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Eco-health approach to fight Chagas disease

Sustainable prevention of Chagas’ disease by reducing the risk of household infestation of Triatomine bugs, through the empowerment of communities to use locally available materials for home improvement and removal of animals from the household.





Comapa, Guatemala

Founding year


Organizational structure

University programme

Health focus

NTD’s, Chagas disease

Actors Involved

Community, NGOs, Universities, State

Programme Focus

Training & Education, Community Mobilisation

Health System Function

Logistics and Information


Chagas is the deadliest (based on number of deaths) parasitic disease in Latin America. It affects around 8 million people worldwide, causing an estimated 10,000 deaths each year, especially among populations living in poverty. This disease is caused by the parasite Trypanosoma cruzi, which is transmitted by an insect (Triatomine bug) that in Guatemala is called a chinche. This insect feeds on the blood of dogs, birds, rodents, other animals and humans. It hides inside homes in crevices and cracks in adobe or wooden walls and poorly finished floors, and roofs made of palm leaves.


One of the reasons why Chagas’ disease is associated with conditions of extreme poverty and neglect is because the insect transmitting the parasite colonizes households in poor rural communities where cheap, readily accessible materials such as adobe, wood and palm leaves are used for construction. Thus, several risk factors for infestation by the vector are related to the condition and quality of homes.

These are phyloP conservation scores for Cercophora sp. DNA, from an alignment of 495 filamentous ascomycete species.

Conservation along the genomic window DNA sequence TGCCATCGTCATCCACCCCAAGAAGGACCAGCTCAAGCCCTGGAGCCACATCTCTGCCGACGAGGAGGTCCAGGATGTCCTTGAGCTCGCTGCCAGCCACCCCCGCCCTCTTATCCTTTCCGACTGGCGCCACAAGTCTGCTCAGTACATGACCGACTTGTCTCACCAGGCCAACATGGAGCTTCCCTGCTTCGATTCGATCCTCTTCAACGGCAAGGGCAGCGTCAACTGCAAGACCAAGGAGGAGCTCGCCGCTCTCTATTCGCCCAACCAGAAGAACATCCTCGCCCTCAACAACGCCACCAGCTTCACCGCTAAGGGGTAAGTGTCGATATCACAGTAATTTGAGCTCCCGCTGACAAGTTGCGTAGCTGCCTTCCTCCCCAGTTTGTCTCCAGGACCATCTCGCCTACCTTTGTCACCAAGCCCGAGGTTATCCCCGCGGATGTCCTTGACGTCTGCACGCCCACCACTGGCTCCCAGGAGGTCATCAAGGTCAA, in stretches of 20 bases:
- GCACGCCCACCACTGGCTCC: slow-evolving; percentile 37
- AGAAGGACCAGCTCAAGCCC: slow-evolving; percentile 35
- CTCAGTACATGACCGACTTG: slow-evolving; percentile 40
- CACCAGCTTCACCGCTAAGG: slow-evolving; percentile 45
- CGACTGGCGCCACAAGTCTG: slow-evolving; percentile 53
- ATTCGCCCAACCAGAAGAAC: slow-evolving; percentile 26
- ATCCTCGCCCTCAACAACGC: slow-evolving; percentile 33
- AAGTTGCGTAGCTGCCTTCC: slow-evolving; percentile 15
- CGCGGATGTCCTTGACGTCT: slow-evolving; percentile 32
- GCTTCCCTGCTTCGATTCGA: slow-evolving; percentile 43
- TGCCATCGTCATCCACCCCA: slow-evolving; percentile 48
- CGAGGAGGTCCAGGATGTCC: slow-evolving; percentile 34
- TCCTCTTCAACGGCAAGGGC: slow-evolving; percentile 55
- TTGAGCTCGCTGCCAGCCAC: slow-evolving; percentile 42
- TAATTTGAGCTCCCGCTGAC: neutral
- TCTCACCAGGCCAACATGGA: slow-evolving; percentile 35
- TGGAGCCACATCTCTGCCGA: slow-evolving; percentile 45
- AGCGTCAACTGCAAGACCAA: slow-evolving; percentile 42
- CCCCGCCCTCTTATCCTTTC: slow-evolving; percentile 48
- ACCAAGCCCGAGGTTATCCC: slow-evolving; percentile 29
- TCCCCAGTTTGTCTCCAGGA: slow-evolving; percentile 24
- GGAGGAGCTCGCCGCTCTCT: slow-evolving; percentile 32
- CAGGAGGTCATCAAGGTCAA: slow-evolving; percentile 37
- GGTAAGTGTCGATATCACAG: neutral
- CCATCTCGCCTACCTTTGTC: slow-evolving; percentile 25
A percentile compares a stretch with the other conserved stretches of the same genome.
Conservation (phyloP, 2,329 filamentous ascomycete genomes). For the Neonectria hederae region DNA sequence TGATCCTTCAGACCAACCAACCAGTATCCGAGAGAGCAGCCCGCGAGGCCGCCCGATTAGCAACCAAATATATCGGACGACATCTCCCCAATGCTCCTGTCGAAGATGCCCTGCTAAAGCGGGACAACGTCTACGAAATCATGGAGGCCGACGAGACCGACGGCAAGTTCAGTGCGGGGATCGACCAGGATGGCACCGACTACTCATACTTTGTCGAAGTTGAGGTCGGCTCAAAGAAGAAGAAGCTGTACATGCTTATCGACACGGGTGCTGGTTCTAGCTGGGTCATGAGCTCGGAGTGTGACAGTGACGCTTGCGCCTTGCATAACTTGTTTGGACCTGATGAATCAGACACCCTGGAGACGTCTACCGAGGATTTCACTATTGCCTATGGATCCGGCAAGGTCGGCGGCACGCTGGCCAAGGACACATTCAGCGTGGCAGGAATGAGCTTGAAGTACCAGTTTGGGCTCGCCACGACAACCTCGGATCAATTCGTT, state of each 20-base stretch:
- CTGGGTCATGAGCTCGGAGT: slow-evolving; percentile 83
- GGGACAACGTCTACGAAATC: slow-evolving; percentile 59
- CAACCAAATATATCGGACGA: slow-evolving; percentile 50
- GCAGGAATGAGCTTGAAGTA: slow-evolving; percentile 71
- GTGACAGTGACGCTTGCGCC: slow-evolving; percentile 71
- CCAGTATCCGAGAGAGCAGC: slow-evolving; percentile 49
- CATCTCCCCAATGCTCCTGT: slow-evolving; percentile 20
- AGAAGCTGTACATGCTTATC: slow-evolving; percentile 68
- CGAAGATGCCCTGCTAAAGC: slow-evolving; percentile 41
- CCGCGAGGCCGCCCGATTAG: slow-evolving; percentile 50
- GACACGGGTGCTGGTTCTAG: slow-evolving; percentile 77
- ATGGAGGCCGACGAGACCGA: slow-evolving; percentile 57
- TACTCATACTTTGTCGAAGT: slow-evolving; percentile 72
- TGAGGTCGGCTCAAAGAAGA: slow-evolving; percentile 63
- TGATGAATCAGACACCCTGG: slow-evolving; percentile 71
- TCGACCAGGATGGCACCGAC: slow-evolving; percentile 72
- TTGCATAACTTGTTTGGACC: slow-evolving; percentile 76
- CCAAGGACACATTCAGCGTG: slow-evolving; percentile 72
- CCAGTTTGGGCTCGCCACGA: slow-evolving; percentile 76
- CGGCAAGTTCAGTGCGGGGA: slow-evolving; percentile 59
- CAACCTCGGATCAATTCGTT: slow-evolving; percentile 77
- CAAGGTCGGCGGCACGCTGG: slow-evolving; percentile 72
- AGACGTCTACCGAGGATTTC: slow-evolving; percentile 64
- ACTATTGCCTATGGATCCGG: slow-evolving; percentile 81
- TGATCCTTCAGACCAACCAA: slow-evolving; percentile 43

“When people start participating from the entire process, when they take part in every step of the home improvement program, you can notice the effect it has on their whole lives. They start showing interest and pride. They move from looking down to looking up and in the eyes. They move from the shame of having ´chinches´ in their house to invite us to enter their houses. This program takes people out of depression and lack of hope and gives them a positive mindset.”


– Belter Amilcar Alcántara, field technician


This University-based project was initiated through research led by Drs Maria Carlota Monroy and Antonieta Rodas, from the Laboratory of Applied Entomology and Parasitology (LENAP) at Universidad de San Carlos. Their research sought to identify the risk factors for infestation of households by vectors. Seventeen risk factors were identified by the team; three of them were related to the quality of the homes and were susceptible to intervention. These three factors were the quality of the floor, the quality of the walls, and the presence and rearing of animals inside the homes.


The eco-health approach consists of two components: 1) the design of a strategy to fill the cracks in the floors and walls using a combination of locally available materials; and 2) increasing awareness of these risks through training of leaders and members of the community to repair and improve their own homes and to adopt the healthier practice of raising animals outside of the household. For the first component of the intervention, the team experimented with different materials and received professional guidance to identify ways of improving walls and floors. This led to the finding that volcanic ash and sand provided the best mix to keep bugs from colonizing the homes. To engage the community, the design, construction and distribution patterns of the houses followed the cultural practices and characteristics of the Mayan culture. Communities own the home improvement strategy not just by adapting it to the shapes and original designs of their homes but also by using and exploiting local materials that are widely available and that were otherwise ignored and underused.